Recently on the ScouterStan YouTube channel, a scout (arrowmen) expressed a concern about public speaking. His concerns were warranted because of the unknown nature of the Brotherhood training in the Order of the Arrow. Memorization of speeches, pledges, oaths, or in this case obligations, can be intimidating.
I responded to him with this message. “The obligation that we learn in the Order of the Arrow is lengthy and written by many committees over many years. This makes it awkward, clunky, and difficult to remember. Everyone knows that the obligation is better spoken in a group because not everyone can have it committed to memory. In my opinion, it’s more important to know what it means than to have it memorized. I’m sure that if you talked with some of the counselors about your apprehension to public speaking, they can make sure that you can fulfill the requirement without embarrassment or being singled out in any way. Everything in Scouting is a safe place. This creates an environment where scouts can flourish to their highest potential…” There have been many people who have an apprehension about public speaking. It’s the number one fear of most people.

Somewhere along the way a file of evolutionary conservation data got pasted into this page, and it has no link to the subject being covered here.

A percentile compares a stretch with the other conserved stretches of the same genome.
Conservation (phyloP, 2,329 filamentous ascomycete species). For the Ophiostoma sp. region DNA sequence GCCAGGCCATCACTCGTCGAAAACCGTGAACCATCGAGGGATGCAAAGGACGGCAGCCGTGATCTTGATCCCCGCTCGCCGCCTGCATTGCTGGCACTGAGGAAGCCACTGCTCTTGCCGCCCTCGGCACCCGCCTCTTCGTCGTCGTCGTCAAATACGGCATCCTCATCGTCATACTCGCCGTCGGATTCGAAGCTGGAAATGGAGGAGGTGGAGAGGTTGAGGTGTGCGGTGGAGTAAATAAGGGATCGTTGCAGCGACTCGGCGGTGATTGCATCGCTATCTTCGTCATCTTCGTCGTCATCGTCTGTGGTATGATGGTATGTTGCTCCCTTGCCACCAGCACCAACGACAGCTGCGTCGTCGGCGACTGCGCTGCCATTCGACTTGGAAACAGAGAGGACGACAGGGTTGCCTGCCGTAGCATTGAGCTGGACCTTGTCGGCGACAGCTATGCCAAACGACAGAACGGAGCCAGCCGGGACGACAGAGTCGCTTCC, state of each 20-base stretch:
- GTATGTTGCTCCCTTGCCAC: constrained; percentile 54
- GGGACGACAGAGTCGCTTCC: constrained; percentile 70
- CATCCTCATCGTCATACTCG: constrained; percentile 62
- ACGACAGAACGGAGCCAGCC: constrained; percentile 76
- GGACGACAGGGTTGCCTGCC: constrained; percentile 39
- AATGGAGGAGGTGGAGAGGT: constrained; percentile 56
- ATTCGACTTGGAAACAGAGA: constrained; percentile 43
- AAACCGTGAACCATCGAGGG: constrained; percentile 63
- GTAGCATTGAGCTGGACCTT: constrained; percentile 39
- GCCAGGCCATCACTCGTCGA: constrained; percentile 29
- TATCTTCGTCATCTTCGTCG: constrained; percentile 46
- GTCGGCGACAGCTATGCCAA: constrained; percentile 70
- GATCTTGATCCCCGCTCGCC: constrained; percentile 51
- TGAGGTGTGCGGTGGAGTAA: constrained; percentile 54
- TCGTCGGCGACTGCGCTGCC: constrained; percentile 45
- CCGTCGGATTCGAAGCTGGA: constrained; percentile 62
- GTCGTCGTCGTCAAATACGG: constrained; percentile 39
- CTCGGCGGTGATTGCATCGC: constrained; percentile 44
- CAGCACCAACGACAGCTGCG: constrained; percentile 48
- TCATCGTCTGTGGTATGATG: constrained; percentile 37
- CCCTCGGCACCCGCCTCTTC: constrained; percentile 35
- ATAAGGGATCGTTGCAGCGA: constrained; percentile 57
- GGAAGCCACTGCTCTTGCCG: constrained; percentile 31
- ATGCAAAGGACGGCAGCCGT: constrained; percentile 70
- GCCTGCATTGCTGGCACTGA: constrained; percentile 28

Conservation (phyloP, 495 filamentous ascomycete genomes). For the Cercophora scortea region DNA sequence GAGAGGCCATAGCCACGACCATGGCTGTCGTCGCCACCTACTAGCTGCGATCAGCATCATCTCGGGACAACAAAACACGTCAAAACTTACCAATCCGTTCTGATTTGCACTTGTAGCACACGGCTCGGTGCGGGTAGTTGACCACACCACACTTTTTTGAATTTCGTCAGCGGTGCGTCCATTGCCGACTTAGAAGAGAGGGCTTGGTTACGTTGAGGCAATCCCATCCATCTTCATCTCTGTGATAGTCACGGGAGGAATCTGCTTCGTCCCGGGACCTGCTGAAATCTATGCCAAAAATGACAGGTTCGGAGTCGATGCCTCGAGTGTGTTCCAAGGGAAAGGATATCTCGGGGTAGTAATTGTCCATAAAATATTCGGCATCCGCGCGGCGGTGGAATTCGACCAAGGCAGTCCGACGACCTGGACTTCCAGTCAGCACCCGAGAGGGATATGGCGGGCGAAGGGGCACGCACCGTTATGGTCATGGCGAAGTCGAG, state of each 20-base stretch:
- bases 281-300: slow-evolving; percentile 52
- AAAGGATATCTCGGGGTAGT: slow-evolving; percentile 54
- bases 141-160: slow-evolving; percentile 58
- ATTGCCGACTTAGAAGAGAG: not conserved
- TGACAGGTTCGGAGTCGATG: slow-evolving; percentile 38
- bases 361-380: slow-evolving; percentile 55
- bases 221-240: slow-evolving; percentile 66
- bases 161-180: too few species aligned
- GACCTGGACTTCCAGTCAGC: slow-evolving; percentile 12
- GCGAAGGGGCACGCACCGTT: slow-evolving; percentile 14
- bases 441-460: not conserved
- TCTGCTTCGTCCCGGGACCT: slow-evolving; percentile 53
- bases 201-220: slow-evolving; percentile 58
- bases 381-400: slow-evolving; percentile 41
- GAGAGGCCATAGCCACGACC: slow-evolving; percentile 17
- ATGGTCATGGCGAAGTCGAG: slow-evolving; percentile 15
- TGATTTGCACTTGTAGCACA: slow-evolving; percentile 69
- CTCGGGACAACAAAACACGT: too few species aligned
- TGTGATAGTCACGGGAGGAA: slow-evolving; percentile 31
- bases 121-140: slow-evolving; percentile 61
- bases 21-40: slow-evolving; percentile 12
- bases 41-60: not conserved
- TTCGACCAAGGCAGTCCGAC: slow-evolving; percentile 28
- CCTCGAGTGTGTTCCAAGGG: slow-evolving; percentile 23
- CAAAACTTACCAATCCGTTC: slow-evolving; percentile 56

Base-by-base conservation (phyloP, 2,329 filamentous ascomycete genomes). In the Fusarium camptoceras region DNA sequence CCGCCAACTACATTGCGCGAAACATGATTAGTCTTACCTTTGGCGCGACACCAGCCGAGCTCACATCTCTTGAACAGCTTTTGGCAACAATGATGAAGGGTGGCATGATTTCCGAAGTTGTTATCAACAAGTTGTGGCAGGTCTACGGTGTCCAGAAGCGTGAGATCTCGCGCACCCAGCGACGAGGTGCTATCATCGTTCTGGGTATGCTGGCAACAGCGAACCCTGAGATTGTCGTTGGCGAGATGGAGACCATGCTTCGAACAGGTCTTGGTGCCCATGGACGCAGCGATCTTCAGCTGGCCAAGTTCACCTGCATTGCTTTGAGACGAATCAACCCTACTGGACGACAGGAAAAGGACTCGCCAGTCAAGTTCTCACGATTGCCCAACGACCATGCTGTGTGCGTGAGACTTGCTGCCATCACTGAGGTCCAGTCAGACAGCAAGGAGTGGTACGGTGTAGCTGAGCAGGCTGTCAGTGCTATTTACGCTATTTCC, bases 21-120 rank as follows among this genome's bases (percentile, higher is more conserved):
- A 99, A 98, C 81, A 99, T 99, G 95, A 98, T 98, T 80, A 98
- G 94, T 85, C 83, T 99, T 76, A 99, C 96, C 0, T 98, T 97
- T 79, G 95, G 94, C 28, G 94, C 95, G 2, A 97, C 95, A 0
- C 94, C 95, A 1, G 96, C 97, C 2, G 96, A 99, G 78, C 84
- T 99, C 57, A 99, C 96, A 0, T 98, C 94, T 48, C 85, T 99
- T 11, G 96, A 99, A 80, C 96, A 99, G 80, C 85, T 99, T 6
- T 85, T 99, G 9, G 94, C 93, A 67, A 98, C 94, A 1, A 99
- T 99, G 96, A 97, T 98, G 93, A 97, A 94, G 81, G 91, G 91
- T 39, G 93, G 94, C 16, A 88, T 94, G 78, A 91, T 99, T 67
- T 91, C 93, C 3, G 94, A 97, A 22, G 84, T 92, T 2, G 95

I know from personal experience that avoidance of this potential situation is not a good way to handle it. My second job was as a seasonal theater usher at an amusement park. As a teenager, I naturally felt quite awkward in front of crowds. I didn’t know it at the time but we all took turns doing the announcements at the beginning of the show. Alone on stage with the spotlight in front of an audience of 1000+, a memorized speech of 131 words was given. I came very close to quitting the job, right there and then. But two pieces of advice really helped. First off, the memorized script is only known to those who present it. The audience doesn’t know the words in the speech. As long as you do most of it and do your best you will be successful. The second one is that when you are alone on stage, the room goes dark and you’re in the spotlight, you can’t actually see the audience. So get used to giving the speech alone and just repeat it. I’m so glad that I didn’t quit and run away because of my fear of public speaking. The following year I met the love of my life and we’ve been happily married for over 40 years.